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Court translators hit hard by budget cuts

Court translators hit hard by budget cuts

While the Khmer Rouge tribunal’s substantially trimmed 2014-2015 budget is intended to put an end to the perennial fiscal woes faced by the court, a source inside the tribunal said yesterday that the deep staffing cuts have left one crucial department – the Interpretation and Translation Unit – reeling.

According to a national side employee at the tribunal who spoke on the condition of anonymity, the court’s ITU lost some two-thirds of its staff at the end of 2013, putting its simultaneous translators – whose job it is to translate court proceedings as they happen – into the position of having to also handle all documentary translation requests from the parties.

“Laying off almost two-thirds of the staff members of Interpretation and Translation Unit on the national side is nothing short of a complete mockery and deliberate attempt to frustrate the current court proceedings [and] hence stymie future cases 003 and 004,” the employee said.

A copy of the court’s new budget, released on Wednesday, shows that 19 ITU positions were eliminated in the 2014 component of the budget, with one more position slated for elimination in 2015.

The national staffer said that while simultaneous interpreters were meant to spend the lull in hearings after Case 002/01 preparing for Case 002/02, the unit has been so “bombarded” with translation requests that it has no time to prepare, which could mean future delays.

Court spokesman Neth Pheaktra, however, maintained yesterday that the “revised staffing requirement in the Judiciary Offices, Defence and Victims Support and the Administrative Support Services [was] in line with the decreased workloads in 2014 and 2015”. The ITU has caused delays at the court before, with translators announcing in open court that they would be striking for unpaid wages last March. Since all court documents and proceedings must be translated in three official languages, the two-week strike seriously hampered the court’s functioning.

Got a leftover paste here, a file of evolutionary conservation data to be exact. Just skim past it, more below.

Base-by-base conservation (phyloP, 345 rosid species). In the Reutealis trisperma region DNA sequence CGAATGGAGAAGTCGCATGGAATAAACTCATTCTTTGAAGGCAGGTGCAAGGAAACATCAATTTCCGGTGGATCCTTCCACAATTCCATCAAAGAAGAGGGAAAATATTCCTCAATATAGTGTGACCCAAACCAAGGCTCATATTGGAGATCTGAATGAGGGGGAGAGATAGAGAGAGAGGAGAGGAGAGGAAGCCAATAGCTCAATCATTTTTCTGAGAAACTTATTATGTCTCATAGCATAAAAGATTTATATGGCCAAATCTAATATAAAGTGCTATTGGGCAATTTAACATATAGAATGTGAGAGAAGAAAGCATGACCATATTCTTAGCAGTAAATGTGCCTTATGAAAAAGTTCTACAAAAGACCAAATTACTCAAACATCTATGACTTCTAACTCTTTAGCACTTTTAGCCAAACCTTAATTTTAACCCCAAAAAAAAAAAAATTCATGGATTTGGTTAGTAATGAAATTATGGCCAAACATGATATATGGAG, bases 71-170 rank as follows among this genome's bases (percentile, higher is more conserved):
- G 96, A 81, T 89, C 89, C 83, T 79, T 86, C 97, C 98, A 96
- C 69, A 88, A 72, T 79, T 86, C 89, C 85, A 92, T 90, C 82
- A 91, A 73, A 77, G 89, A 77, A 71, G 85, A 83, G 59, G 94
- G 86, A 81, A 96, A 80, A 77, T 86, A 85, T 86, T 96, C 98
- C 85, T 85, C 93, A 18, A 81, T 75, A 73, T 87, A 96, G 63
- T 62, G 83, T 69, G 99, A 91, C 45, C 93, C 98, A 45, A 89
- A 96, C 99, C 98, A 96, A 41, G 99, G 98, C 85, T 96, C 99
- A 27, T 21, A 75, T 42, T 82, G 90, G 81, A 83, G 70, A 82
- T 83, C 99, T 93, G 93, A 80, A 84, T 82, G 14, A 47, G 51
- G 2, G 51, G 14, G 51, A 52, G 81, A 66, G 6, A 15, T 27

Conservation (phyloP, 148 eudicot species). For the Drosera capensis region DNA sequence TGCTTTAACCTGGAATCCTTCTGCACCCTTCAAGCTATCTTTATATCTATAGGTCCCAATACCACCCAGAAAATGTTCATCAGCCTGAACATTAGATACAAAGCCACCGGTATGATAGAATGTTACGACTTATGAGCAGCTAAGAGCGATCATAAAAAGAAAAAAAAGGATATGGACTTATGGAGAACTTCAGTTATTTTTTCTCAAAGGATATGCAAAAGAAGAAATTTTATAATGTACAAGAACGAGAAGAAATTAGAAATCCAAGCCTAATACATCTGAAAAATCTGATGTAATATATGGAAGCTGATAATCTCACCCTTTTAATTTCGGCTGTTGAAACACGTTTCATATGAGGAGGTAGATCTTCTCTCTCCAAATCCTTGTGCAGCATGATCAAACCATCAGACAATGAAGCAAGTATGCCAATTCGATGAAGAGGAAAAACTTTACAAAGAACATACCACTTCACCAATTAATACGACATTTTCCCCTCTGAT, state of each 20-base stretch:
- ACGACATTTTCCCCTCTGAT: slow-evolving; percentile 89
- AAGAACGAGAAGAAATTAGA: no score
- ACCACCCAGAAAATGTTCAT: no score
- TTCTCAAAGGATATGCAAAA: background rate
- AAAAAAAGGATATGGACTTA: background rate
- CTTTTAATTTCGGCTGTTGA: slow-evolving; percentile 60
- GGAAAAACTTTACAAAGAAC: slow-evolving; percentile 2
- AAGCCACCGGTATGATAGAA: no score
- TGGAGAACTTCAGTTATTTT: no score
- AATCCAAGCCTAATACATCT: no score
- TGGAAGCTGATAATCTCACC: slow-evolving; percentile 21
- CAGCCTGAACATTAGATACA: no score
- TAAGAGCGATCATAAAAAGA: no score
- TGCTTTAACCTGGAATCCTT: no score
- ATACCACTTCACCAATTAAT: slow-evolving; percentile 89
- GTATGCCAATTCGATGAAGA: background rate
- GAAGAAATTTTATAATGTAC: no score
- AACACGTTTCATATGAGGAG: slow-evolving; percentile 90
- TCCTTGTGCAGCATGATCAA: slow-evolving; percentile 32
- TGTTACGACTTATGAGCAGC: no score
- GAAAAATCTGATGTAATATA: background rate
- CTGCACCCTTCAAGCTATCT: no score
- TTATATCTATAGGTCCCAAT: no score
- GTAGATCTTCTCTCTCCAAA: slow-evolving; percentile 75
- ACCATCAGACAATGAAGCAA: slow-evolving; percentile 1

Panhavuth Long, a program officer at the Cambodian Justice Initiative, said that a lack of translators could also have consequences beyond Case 002.

“I think this is a concern in terms of whether it is too much workload for those translators,” he said. “I believe somehow it affects every proceeding before the [court], because I believe they are also doing the translation for the pre-trial chamber, and they do the translations on the investigations in case 003 and 004.”

ADDITIONAL REPORTING BY JOE FREEMAN

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